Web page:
North Complex fire claims its 16th victim, Berry Creek man who was burned 6 weeks ago

Charred shells of automobiles and bare tree trunks left by the North Complex fire in Berry Creek in early September.
The town of Berry Creek was devastated by the North Complex fire in early September.
(Carolyn Cole / Los Angeles Times)

A 54-year-old Berry Creek man has become the latest victim of California’s deadly wildfire season.

Officials with the Butte County Sheriff’s Office announced the death of Win Naing in a news release Wednesday. Naing died Oct. 21 after suffering burns in the North Complex West Zone fire. He is the 16th victim of that blaze and at least the 31st person to die in a California wildfire this year.

Naing was injured Sept. 8, when the fast-moving fire was consuming 2,000 acres an hour and forcing residents of Butte, Plumas and Yuba counties to flee.


Naing was able to drive himself from his home on Sandy Springs Lane to a nearby firefighter, who had him transported to Enloe Medical Center, officials said. He was later transferred to UC Davis Medical Center, where he died last week after being placed into a medically induced coma.

The Sheriff’s Office expressed condolences to Naing’s family and friends, “and to all the families who lost loved ones in this devastating fire.”

As California suffers the worst fire season on record, residents complain that officials have ignored pleas to reduce fire risks.

Oct. 26, 2020

The North Complex is the fifth-deadliest wildfire in California history, according to the California Department of Forestry and Fire Protection. The 2018 Camp fire, also in Butte County, killed 85 people and is the state’s most deadly blaze.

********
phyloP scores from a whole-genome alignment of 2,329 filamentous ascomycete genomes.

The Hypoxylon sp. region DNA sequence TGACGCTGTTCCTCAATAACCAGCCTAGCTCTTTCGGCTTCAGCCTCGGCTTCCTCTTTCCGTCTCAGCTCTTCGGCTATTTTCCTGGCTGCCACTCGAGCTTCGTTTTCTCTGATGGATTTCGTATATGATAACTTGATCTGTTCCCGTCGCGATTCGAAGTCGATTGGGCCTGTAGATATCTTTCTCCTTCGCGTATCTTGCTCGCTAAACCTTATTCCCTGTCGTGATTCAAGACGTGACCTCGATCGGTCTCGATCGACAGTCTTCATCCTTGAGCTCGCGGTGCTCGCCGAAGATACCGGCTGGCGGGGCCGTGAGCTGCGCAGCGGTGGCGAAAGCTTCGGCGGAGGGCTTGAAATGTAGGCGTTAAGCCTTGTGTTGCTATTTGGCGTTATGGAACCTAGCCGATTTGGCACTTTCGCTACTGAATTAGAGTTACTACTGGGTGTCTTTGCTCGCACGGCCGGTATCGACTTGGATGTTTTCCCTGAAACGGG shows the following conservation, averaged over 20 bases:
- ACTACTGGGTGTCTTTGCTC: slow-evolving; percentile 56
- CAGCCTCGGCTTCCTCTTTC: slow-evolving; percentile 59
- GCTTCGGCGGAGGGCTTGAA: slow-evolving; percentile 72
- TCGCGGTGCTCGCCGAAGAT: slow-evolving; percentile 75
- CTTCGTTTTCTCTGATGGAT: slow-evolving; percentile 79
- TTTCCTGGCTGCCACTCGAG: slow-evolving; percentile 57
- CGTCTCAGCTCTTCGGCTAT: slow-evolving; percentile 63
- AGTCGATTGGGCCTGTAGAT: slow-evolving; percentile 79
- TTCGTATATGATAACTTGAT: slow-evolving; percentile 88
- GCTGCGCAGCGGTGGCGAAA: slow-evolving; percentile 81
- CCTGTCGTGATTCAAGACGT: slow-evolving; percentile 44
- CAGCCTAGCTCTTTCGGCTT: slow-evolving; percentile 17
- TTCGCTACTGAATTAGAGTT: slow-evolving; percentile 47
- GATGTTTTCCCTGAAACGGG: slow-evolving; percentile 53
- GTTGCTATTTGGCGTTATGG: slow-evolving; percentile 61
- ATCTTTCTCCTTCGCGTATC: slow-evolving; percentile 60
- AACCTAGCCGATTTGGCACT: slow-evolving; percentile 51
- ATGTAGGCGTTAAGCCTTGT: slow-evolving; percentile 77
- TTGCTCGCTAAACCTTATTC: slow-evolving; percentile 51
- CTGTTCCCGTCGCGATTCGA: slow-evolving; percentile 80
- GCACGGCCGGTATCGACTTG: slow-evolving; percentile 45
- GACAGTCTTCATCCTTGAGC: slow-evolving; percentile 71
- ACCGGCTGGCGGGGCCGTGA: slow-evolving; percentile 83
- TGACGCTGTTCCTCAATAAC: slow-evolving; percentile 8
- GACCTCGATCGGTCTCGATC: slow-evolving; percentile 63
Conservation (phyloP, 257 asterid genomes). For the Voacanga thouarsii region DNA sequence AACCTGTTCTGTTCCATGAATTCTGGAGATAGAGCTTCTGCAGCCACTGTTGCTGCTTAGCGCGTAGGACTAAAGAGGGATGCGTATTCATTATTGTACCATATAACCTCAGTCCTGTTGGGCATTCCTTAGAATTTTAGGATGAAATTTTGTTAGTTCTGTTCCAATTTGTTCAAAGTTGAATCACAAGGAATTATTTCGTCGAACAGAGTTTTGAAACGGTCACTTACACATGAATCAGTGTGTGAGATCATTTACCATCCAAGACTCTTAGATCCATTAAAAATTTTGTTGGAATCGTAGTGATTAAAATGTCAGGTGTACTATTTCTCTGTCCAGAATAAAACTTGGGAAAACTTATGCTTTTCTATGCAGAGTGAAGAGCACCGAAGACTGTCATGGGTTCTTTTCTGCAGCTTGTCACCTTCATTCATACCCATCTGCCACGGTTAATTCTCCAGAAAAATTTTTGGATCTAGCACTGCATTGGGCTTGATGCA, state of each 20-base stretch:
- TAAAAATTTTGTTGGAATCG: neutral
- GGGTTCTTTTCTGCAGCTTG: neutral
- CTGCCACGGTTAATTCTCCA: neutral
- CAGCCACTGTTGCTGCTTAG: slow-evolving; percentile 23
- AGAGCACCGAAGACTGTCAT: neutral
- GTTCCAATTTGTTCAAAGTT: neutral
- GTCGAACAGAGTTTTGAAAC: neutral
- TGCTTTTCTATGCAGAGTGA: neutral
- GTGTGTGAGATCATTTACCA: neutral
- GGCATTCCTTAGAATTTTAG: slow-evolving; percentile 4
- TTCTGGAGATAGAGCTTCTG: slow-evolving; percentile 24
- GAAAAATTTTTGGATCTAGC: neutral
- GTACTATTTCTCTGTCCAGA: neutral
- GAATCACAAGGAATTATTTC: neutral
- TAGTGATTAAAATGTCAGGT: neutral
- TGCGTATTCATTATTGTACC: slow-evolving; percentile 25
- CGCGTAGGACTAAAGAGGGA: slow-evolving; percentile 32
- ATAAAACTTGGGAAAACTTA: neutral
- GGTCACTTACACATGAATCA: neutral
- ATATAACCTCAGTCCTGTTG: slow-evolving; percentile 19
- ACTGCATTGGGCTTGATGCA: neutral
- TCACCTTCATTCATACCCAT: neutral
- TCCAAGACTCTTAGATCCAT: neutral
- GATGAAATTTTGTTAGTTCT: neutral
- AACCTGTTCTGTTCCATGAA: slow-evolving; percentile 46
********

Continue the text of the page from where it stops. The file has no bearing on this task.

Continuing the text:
Like Naing, most of the North Complex’s 15 other victims, who ranged in age from 16 to 79, lived in Berry Creek, which was nearly leveled by the flames. Two victims hailed from nearby Feather Falls.

Nearly 9,000 fires have occurred this year, according to Cal Fire. The historic wildfires have consumed more than 4.1 million acres in 2020, shattering the record of 1.8 million acres set in 2018.

But the state isn’t only seeing more fires, it’s seeing fires that are more dangerous too.

“Some of the fire behavior that we have observed this year has been more intense than people have seen, ever,” Cal Fire spokeswoman Christine McMorrow said. “When you have 70-mph winds pushing flames down a slot canyon, that’s pretty unusual, and that fire is going to behave and move in ways that folks haven’t seen before, or wouldn’t be able to predict.”

Record heat. Record acres burned. Sky-high air pollution. The extremes California has experienced in recent weeks all have one thing in common: They were made worse by climate change.

Sept. 13, 2020


McMorrow said climate change factors, such as earlier springs and increasing global temperatures, have also contributed to a fire season that is about 75 days longer than it was 50 years ago.

“When we’ve gone months without rain, we have longer periods of time in which vegetation can dry out and more time that it becomes critically flammable,” she said.

The North Complex fire began as a series of smaller wildfires that were sparked by a rare lightning storm. The fires merged Sept. 5 into a complex, which has burned through more than 318,000 acres and was 96% contained as of Thursday.